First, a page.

Granular Theory See Life Theories Of

GRAPHOLOGY, THEORY OF. The theoretical relationship between the features of one's handwriting and his/her personality or character has been studied extensively in modern times by the French abbot Jean Hippolyte Michon (1806-1881) and by the German philosopher/psychologist Ludwig Klages (1872-1956). Based on analyses of the characteristics and variables in personal handwriting - such as modulations in size of letters, layout, connectedness, slant, regularity, speed, forms, shading, and angularity - graphologists (those who analyze the physical features and patterns of handwriting and who formulate graphology theory) have speculated on persons' traits, qualities, and attributes. Some graphologists use the "analytic" approach, in which relatively isolated aspects of the handwriting (e.g., curvature, angularity, width, slant of individual letters) are presumed indicators of specific personality traits of the writer. Other graphologists assert that personality characteristics are reflected only by the "patterns" of isolated elements of the writer's script. Scientific attempts to relate a number of such variables of handwriting to objective measures/scores on personality inventories and tests, however, have produced only weak and unstable correlations and conclusions. Perhaps, it is fair to say that most scientists generally regard graphology as a "pseudoscience" and, in psychology in particular, it falls in an area called pseudopsychology that includes other "scientifically-suspect" areas of investigation, such as astrology, numerology, color preference, phrenology, physiognomy, palmistry, "cold reading," parapsychology, demonol-ogy/witchcraft, and some orientations toward dream analysis. Apparently, the value of graphology theory and the validity of graphologi-cal/handwriting analyses depends on the examiner and not on the procedure itself. See also ASTROLOGY, THEORY OF; BAR-NUM EFFECT; PERSONALITY THEORIES; PSEUDOSCIENTIFIC/UNCON-VENTIONAL THEORIES. REFERENCES

Michon, J. H. (1875/1944). Systeme de graphologie. Paris: Payot. Klages, L. (1910). Die principien der charak-

terologie. Leipzig: Barth. Klages, L. (1916). Handschrift und charkter. Leipzig: Barth.

GRASSMANN'S LAWS. This is a set of principles concerning the normal visual system summarized by the German-Polish physicist/mathematician Hermann Gunther Grassmann (1809-1877), and was foreshadowed by Isaac Newton's (1642-1727) laws of color mixture. The basic assumption of Grassman's laws is that if a light composed of known amounts of three primary color components is equivalent in color to another light, the three known amounts may be used as a color specification for this light. Such amounts are called tristimulus values of the color. Grassmann's laws state the following: when equivalent lights are added to equivalent lights, the sums are equivalent also; when equivalent lights are subtracted from equivalent lights, the differences are equivalent also; and lights equivalent to the same light are equivalent to each other. Thus, Grassmann's laws indicate relationships among the three primary colors that follow algebra-like rules under conditions where a person matches colors by adjusting the amounts of each of the three primary colors needed to match perceptually ("subjective equivalence") a test color. The term color equation describes the conditions and results of such a color-matching task. The principles expressed in Grassmann's laws have been established by numerous experiments conducted over a wide range of retinal illuminance for all kinds of vision, both normal and abnormal. However, the principles tend to weaken for very high retinal illuminance and for illuminance conditions of 10 minutes or more where retinal rod vision is initiated. Between these two extremes, Grassmann's laws hold independent of the particular adaptive state of the viewer's eye. In a completely different context, in the area of linguistics, however, Grassmann's law refers to a modification of Grimm's law [named after the German philologist Jakob L. K. Grimm (17851863) who proposed in 1822 that various shifts occur in the pronunciation of certain consonants between different languages] in 1863 which asserts that a sequence of two audible breath/ speech sounds in a word is sufficient to block the "sound shift" phenomenon of consonants expressed in Grimm's law. See also COLOR MIXTURE, LAWS/THEORY OF; COLOR VISION, THEORIES OF; NEWTON'S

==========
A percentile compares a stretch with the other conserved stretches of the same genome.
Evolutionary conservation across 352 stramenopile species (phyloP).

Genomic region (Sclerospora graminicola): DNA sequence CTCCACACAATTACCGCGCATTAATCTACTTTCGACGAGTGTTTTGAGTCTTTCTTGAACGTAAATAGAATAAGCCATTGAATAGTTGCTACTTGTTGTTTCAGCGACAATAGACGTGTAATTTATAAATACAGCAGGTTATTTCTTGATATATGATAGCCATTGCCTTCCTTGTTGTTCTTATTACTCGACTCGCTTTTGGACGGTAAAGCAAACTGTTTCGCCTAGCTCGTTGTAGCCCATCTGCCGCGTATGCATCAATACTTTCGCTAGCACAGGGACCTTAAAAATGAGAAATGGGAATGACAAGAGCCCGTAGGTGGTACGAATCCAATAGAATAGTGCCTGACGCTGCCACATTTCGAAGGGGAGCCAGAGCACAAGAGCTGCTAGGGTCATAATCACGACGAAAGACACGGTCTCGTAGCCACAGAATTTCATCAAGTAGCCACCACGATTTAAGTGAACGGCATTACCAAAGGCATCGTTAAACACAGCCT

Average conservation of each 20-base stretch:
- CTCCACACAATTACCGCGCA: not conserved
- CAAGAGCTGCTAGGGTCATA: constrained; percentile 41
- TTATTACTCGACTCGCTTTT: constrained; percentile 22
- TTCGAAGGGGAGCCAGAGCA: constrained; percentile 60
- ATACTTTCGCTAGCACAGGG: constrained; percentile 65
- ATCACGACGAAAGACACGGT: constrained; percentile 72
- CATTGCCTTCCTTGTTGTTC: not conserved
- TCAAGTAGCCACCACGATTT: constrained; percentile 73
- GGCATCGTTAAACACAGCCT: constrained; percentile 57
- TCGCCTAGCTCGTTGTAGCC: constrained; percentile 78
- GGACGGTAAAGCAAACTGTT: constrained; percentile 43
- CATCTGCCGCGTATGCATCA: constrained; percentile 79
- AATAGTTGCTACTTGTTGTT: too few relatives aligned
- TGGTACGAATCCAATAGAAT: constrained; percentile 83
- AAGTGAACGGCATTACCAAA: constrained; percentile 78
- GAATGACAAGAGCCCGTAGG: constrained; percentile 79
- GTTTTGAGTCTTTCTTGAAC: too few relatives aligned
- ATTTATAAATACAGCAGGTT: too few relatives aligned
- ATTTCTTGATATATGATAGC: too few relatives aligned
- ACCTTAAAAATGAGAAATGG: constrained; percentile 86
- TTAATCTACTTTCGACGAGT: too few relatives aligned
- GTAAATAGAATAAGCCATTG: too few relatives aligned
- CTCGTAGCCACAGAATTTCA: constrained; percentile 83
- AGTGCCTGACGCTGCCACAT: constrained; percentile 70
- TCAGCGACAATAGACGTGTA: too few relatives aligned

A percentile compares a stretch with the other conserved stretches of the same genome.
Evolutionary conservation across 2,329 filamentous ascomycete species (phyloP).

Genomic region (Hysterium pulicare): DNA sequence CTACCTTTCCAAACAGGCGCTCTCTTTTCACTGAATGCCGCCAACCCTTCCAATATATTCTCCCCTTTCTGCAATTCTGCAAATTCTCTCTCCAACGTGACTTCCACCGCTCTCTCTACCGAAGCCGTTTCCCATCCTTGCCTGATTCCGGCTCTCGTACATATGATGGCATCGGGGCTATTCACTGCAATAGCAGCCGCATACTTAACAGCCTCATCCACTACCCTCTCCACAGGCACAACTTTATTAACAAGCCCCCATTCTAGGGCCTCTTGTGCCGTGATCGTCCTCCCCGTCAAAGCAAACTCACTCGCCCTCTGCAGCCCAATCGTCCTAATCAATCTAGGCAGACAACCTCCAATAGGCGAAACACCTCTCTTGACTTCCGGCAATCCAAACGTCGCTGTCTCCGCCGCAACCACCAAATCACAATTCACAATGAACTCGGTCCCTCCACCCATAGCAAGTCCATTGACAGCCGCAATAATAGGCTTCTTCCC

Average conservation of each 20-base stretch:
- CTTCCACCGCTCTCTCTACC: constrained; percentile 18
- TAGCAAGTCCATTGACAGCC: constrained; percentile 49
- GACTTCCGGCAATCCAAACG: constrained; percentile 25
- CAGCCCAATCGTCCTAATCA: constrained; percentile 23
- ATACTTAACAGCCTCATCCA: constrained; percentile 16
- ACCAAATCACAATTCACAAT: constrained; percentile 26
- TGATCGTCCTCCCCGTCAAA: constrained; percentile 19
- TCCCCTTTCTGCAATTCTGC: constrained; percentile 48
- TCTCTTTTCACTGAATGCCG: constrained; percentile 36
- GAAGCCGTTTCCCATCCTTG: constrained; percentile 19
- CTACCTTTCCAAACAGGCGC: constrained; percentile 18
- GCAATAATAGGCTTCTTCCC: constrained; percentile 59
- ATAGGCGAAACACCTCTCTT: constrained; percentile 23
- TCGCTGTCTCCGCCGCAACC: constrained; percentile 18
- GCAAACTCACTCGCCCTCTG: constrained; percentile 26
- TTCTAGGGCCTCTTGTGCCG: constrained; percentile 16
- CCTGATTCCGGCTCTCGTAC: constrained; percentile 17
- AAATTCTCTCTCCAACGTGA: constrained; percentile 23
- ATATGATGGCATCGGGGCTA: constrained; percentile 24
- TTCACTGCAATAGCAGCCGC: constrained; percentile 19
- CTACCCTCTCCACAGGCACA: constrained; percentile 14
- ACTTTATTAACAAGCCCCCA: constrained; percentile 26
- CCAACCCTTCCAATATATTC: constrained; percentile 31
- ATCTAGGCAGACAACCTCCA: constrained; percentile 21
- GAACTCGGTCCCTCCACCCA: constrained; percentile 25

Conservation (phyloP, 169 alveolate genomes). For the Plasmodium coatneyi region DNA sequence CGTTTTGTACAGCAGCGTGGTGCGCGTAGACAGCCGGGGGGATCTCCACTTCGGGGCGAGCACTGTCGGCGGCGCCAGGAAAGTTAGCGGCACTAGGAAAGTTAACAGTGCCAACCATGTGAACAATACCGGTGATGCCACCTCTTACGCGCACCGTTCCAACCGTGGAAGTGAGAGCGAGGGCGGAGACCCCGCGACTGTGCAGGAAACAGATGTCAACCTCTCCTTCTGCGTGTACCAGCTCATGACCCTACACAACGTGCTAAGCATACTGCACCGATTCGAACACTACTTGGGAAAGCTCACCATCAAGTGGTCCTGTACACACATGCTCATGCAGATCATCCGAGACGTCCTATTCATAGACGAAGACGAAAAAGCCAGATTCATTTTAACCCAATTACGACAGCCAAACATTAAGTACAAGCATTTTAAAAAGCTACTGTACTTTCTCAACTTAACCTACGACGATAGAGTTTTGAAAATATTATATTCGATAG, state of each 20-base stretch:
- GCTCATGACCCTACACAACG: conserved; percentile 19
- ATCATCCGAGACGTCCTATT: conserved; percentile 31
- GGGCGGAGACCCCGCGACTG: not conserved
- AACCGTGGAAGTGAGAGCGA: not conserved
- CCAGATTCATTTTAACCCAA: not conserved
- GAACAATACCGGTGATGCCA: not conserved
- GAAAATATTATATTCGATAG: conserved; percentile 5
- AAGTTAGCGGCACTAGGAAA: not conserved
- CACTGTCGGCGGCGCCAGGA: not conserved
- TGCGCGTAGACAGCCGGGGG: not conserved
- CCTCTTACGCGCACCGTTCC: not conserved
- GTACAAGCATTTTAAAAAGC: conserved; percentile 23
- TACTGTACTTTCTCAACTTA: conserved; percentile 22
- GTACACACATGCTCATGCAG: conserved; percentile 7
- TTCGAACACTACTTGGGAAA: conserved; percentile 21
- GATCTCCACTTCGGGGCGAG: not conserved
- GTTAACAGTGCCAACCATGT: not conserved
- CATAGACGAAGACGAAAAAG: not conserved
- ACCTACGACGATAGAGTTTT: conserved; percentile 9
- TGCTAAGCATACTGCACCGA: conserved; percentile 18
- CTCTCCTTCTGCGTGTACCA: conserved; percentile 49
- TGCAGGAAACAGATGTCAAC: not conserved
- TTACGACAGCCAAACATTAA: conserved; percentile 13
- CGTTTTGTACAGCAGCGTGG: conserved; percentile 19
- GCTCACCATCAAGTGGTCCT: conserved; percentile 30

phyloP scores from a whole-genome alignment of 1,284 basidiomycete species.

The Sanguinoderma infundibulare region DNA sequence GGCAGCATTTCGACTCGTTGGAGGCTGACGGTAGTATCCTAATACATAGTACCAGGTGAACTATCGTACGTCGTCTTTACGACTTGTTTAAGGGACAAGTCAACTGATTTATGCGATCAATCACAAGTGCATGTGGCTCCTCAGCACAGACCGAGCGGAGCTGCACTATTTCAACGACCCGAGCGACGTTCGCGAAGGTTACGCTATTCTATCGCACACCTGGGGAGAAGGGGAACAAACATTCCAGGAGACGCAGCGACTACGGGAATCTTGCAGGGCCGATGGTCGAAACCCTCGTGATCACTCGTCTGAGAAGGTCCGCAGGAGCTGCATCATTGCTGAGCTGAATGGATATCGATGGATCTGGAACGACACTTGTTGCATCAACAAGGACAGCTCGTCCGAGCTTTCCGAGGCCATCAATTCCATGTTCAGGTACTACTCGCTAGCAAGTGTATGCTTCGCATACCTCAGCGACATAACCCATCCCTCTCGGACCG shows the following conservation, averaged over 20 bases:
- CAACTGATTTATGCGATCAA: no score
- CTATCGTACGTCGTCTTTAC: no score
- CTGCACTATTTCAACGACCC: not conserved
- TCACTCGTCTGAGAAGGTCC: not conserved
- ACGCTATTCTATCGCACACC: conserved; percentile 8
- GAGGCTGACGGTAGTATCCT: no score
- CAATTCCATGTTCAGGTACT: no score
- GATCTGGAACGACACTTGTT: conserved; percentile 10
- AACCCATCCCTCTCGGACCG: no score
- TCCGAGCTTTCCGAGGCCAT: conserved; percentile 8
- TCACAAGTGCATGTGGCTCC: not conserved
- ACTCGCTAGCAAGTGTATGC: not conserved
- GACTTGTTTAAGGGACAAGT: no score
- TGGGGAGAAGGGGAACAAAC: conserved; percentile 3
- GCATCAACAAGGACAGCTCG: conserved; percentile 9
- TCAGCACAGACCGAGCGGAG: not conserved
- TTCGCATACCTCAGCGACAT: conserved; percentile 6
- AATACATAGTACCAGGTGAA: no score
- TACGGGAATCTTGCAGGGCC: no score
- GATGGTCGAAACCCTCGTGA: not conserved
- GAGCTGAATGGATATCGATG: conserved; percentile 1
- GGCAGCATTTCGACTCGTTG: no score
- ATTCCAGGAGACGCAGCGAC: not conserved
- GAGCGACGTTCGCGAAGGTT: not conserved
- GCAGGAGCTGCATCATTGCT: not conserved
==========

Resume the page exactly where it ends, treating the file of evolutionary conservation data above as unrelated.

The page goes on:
LAWS/PRINCIPLES OF COLOR MIXTURE.

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